Maven Project Layout

Edit the appengine-web.xml file to add the following inside the <appengine-web-app> tags:

    <system-properties>
       <property name="java.util.logging.config.file" value="WEB-INF/logging.properties"/>
    </system-properties>

The default log level in logging.properties is WARNING, which suppresses INFO messages from the output. To change the log level for all classes in your app, edit the logging.properties file to change the level. For example you could change .level = WARNING to .level = INFO.

In your application code, write log messages using the java.util.logging.Logger API. The example below writes an Info log message:

import java.util.logging.Logger;
//...

public class MyClass {

  private static final Logger log = Logger.getLogger(MyClass.class.getName());
  log.info("Your information log message.");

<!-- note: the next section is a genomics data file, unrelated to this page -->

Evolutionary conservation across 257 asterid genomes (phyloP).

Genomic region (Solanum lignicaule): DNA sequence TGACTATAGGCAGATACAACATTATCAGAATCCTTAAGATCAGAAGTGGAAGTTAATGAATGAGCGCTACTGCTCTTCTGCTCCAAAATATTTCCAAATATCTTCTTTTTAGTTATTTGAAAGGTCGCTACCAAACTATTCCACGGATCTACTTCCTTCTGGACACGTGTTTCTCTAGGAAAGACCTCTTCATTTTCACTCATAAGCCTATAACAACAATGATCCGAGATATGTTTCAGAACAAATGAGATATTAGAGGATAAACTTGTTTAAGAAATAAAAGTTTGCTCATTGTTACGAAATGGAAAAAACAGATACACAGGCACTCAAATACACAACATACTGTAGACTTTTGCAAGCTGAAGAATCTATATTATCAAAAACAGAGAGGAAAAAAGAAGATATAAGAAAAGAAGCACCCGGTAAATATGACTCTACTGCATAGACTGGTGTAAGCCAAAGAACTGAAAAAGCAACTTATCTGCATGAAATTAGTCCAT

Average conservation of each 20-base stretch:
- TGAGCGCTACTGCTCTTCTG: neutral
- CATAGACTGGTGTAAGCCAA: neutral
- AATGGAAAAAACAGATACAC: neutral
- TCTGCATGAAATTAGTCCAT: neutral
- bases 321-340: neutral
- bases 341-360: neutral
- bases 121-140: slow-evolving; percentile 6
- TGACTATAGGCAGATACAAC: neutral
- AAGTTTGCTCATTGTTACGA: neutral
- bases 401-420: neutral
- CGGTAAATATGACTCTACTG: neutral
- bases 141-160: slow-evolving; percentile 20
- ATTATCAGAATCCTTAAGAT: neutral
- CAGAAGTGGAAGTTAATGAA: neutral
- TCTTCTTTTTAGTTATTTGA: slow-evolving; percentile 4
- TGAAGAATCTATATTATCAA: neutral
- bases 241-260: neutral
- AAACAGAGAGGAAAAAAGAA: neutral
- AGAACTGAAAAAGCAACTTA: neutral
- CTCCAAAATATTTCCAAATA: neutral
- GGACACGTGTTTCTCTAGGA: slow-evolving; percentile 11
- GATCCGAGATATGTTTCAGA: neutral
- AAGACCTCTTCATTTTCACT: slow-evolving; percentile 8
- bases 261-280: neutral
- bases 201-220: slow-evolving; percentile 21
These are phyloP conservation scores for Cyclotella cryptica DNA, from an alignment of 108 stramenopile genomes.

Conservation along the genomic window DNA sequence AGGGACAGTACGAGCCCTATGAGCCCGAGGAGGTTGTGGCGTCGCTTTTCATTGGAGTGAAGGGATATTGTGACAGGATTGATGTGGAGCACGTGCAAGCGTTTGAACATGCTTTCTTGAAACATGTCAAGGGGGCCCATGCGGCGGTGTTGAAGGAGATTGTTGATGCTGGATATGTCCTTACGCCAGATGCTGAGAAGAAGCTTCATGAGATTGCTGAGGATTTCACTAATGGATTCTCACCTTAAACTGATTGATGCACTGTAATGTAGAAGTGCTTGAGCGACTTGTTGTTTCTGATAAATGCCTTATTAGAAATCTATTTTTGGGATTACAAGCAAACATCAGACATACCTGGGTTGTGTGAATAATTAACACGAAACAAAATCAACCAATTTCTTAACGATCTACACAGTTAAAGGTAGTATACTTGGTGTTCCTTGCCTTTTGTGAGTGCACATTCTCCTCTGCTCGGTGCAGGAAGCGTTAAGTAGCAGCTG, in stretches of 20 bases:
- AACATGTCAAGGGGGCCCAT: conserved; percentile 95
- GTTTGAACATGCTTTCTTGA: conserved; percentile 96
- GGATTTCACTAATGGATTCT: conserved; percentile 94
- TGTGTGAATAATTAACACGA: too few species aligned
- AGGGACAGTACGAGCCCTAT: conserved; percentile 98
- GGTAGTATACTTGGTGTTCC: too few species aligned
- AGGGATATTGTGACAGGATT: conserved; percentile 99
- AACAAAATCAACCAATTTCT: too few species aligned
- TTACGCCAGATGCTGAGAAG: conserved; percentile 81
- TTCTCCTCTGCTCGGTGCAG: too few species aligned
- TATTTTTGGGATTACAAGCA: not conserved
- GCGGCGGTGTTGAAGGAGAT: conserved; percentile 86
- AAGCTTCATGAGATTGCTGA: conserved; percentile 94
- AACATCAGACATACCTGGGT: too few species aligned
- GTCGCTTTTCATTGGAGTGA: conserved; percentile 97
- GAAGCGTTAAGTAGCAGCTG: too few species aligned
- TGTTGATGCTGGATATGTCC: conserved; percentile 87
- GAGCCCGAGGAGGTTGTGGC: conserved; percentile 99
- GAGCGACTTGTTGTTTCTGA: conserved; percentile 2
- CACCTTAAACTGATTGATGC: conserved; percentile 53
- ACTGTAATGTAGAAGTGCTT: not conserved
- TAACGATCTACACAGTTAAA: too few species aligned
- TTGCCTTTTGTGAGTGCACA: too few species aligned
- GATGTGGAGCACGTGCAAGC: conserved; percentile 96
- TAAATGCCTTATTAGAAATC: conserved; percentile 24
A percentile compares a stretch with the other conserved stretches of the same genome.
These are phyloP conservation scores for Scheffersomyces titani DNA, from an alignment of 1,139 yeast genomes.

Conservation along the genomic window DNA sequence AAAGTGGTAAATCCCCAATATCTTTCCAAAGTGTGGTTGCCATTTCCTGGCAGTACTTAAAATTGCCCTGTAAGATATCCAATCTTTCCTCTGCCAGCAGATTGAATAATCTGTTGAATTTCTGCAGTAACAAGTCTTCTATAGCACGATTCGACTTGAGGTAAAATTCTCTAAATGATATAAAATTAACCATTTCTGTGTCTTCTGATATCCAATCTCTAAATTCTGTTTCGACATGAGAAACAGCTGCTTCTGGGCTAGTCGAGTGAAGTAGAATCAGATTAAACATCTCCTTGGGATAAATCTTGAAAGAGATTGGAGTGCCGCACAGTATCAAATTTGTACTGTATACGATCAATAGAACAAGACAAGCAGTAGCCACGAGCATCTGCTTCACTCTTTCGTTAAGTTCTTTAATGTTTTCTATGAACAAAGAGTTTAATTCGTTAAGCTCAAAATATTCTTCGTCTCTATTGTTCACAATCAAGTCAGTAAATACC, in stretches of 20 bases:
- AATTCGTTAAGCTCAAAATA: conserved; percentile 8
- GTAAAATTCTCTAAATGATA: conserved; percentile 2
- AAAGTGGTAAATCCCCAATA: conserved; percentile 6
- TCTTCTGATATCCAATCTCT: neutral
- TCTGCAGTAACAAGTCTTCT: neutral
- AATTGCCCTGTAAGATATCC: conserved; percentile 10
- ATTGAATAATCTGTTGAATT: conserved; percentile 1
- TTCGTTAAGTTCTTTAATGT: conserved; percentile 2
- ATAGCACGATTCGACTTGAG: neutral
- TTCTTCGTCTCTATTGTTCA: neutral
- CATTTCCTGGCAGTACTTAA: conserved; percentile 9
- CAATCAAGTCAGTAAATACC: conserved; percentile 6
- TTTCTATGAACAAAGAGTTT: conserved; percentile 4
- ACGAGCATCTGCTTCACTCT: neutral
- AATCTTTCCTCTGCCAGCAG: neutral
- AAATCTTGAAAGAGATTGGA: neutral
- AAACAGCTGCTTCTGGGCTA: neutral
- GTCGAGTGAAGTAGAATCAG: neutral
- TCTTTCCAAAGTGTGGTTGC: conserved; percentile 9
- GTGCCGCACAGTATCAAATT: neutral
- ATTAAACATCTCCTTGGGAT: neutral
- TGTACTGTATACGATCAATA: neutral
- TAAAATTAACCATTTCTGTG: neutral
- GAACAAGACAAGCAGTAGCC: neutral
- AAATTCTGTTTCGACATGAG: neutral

//....

When your app runs, App Engine records the messages and makes them available. You can read them programmatically using the Logs API as shown next, or you can browse them in the Logs Viewer. You can also download the log files using the AppCfg tool.

Reading logs via API

The general process of getting logs using the Logs API is as follows:

  1. Use LogQuery to specify which logs to return.
  2. Use LogServiceFactory.getLogService() to create the LogService
  3. Invoke LogServiceFactory.getLogService().fetch() to return an iterator for the request logs.
  4. In each iteration, for each RequestLogs, process the request properties as desired.
  5. Optionally, use RequestLogs.getAppLogLines() to get the list of app logs (AppLogLine) associated with this request.
  6. If you retrieved the app logs list, for each AppLogLine, process the property data as desired.